The magnetosphere is the region that surrounds a planet and the magnetic field of that planet, in which charged particles are trapped and controlled by that planet’s magnetic field, rather than the solar magnetic field. More specifically, the Earth’s magnetosphere is the region of space where the Earth’s magnetic field is confined by the solar wind plasma, blowing outward from the Sun. The magnetosphere prevents most of the particles from the Sun, carried by solar wind, from hitting the Earth. This asymmetrical region surrounds Earth, extending from about one hundred to several thousand kilometers (about 36,000 miles) above the surface.

Because the Earth is made of magnetic elements such as Iron, Nickel, and Cobalt, the Earth acts as an extremely large magnet, which attracts these charged particles, among other things. In concurrence with that, as the Earth rotates, its hot core generates strong electric currents that produce the magnetic field, a.k.a. magnetosphere. The Sun and other planets have magnetospheres, but the Earth has the strongest one of all the rocky planets.

Like all magnets, the Earth also has both a North and South Pole. The Earth's north and south magnetic poles reverse at irregular intervals of hundreds of thousands of years. In addition, the poles wander over shorter periods of time (hundreds of years).

As the Sun’s corona continuously emits plasma (freely moving ions and electrons) into the solar system, the solar wind that carries it distorts the shape of the magnetosphere by compressing it at the front and causing a long tail to form on the side away from the Sun; this long tail is called the magnetotail.

Although the magnetosphere blocks most of the plasma, some particles from the solar wind can enter the magnetosphere. The particles that enter from the magnetotail travel toward the Earth and create an aurora. An aurora is a brilliant atmospheric phenomenon appearing as bands of light, sometimes visible in the night sky, in northern or southern regions of the Earth.

The picture above illustrates the magnetosphere and labels several of its key components.


Bow shock: a supersonic shock wave created when solar wind collides with another medium, such as a planet's magnetosphere; as seen in the diagram, it begins in front of the magnetosphere and forms around it in the same direction

Cusp: the point of intersection of two arcs; where the two sections of the magnetosphere meet

Lobes: the major region of the magnetotail, between the magnetopause and the neutral sheet; as seen in the diagram, the lobes have an opposite magnetic direction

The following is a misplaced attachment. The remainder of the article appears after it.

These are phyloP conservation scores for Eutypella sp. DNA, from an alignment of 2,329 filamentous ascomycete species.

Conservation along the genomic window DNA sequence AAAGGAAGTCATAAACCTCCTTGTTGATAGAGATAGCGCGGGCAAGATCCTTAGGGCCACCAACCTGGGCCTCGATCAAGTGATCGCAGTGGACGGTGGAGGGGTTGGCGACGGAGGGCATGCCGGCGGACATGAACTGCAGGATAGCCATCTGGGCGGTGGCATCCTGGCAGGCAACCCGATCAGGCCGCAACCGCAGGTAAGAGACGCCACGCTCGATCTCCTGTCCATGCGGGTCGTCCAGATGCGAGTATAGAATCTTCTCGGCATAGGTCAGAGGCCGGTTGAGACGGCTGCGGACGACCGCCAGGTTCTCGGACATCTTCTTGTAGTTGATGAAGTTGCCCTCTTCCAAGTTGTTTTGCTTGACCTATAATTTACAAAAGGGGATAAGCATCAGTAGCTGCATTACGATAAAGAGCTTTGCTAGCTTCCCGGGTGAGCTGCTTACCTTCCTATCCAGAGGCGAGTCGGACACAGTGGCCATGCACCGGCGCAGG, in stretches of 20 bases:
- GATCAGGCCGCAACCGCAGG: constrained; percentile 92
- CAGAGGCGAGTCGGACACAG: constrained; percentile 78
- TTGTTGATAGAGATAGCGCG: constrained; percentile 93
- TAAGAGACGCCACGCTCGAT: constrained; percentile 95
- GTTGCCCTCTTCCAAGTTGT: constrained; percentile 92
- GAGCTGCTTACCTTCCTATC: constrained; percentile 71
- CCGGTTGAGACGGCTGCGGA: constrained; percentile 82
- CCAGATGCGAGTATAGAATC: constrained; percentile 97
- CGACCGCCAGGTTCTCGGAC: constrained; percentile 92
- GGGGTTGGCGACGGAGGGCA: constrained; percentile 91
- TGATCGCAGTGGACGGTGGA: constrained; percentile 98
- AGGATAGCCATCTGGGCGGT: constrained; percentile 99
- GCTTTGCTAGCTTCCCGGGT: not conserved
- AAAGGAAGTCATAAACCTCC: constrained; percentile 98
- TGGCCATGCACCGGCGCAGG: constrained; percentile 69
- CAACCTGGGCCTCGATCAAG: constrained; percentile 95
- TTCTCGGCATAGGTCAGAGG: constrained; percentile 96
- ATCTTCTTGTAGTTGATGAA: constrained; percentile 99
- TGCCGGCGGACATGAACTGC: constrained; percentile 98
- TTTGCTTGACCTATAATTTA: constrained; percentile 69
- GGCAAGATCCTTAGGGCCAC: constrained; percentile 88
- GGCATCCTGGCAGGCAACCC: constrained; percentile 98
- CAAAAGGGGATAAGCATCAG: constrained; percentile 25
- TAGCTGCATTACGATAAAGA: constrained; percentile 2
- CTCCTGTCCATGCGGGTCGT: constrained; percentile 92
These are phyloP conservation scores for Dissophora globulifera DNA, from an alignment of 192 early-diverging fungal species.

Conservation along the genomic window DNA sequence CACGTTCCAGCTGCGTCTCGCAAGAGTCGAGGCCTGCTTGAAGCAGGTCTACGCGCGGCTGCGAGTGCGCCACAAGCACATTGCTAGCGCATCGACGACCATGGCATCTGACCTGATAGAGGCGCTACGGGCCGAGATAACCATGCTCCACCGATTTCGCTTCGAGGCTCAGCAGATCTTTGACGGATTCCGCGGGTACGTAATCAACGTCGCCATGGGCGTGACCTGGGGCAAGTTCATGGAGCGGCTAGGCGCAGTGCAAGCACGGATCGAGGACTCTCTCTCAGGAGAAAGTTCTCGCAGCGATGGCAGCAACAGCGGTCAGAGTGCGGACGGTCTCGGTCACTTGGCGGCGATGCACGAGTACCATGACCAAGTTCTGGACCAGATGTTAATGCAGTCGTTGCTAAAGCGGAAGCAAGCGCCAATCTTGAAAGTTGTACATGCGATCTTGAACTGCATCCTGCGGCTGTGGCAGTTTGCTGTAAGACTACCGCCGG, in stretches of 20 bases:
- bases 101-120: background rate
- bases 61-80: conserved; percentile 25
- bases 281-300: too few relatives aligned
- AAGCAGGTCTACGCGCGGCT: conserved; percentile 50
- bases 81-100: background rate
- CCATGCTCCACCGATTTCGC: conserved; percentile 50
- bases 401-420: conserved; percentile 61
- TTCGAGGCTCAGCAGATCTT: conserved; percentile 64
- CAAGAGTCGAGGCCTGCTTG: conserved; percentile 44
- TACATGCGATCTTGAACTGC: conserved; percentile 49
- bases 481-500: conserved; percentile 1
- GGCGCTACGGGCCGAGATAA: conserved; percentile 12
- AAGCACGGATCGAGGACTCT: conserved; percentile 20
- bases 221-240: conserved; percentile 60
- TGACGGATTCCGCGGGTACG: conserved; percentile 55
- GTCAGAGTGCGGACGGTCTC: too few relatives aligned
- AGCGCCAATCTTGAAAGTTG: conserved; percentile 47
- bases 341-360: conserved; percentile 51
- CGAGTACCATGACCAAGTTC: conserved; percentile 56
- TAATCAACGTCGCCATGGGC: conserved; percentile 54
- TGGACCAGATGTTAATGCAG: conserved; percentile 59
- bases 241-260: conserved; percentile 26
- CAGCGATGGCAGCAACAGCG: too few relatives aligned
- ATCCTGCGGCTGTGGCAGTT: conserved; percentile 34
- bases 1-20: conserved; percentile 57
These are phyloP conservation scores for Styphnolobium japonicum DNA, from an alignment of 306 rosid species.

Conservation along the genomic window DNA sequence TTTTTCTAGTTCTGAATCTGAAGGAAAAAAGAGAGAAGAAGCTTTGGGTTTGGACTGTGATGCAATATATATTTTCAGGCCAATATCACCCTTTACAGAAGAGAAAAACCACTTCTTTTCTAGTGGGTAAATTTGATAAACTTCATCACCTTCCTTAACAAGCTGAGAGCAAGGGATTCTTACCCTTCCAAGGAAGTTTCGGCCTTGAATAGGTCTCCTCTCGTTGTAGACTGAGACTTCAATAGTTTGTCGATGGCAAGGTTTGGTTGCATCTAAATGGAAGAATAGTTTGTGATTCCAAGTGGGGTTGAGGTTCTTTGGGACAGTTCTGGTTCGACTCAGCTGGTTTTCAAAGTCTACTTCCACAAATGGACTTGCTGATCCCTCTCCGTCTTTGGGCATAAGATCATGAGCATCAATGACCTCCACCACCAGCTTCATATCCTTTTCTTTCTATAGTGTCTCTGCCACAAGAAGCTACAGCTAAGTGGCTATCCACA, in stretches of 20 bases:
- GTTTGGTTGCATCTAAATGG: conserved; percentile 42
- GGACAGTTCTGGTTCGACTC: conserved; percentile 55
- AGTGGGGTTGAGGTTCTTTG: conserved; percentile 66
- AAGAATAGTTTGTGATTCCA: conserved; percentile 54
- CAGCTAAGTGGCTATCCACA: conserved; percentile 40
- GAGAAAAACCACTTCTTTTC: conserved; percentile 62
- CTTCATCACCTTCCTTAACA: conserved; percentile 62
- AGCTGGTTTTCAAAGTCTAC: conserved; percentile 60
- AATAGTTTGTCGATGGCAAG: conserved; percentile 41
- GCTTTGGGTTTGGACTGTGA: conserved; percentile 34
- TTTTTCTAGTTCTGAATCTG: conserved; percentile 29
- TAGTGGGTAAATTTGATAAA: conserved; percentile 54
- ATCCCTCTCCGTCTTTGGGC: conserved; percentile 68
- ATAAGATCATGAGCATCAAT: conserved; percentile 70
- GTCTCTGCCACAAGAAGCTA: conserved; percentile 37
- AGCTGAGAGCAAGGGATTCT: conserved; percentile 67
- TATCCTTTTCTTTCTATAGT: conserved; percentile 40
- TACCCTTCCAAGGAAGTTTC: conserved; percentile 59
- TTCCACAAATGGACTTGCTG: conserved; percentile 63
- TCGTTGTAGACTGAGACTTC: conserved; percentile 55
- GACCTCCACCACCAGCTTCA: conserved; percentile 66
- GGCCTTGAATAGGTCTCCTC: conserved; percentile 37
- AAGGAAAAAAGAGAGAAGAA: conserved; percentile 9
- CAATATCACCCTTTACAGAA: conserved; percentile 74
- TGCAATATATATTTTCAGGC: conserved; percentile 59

Magnetopause: the outer boundary of the magnetosphere

Magnetosheath: the region of space between the bow shock and magnetopause, caused by solar wind; its particles are denser than those of the magnetosphere; also known as the heliosheath

Neutral Sheet: a sheet of plasma that extends down the magnetotail dividing the two lobes of the magnetosphere; also known as the plasma sheet

Trapping Region: the part of the magnetosphere that traps electrically charged particles (electrons, protons, and heavier atomic ions) or radiation; also known as radiation belt

The diagram above shows the magnetosphere and more of its components.


Aurora: a brilliant atmospheric phenomenon appearing as bands of light, sometimes visible in the night sky, in northern or southern regions of the Earth; caused by particles that pass through the magnetosphere

Corona: the outermost region of the Sun's atmosphere, which continually emits plasma into the solar system

Magnet: an object that is surrounded by a magnetic field and has the property of attracting iron or steel

Magnetotail: the long, trailing part of the magnetosphere on the side facing away from the sun; caused by solar wind, which compresses the front of the magnetosphere, which causes the tail to form on the opposite end

Plasma: an electrically neutral, highly ionized gas composed of freely moving ions and electrons; the fourth state of matter (other than solid, liquid, and gas); plasma is neutral because it is a mixture of negatively charged electrons and ions which are positively charged

Plasmasphere: a region inside the magnetosphere which captures plasma that flows from the ionosphere, so that there is a plasma build-up

Pole: an extremity of an axis through a sphere; in a magnet, one of two places where it is most intense; the two poles have opposite charges (+/-)

Solar Wind: a stream of high speed, ionized particles expelled from the Sun's corona

This picture shows the Sun's corona releasing solar wind, which collides with the Earth's magnetosphere and creates a bow shock.

These colorful skys are caused by auroras.

Various states of matter: (from the left) Plasma, Solid, Liquid, Gas, and Plasma

Top: Earth's atmosphere as it is now, WITH solar wind Bottom: Earth's atmosphere (if it was) WITHOUT solar wind



Earth's Magnetosphere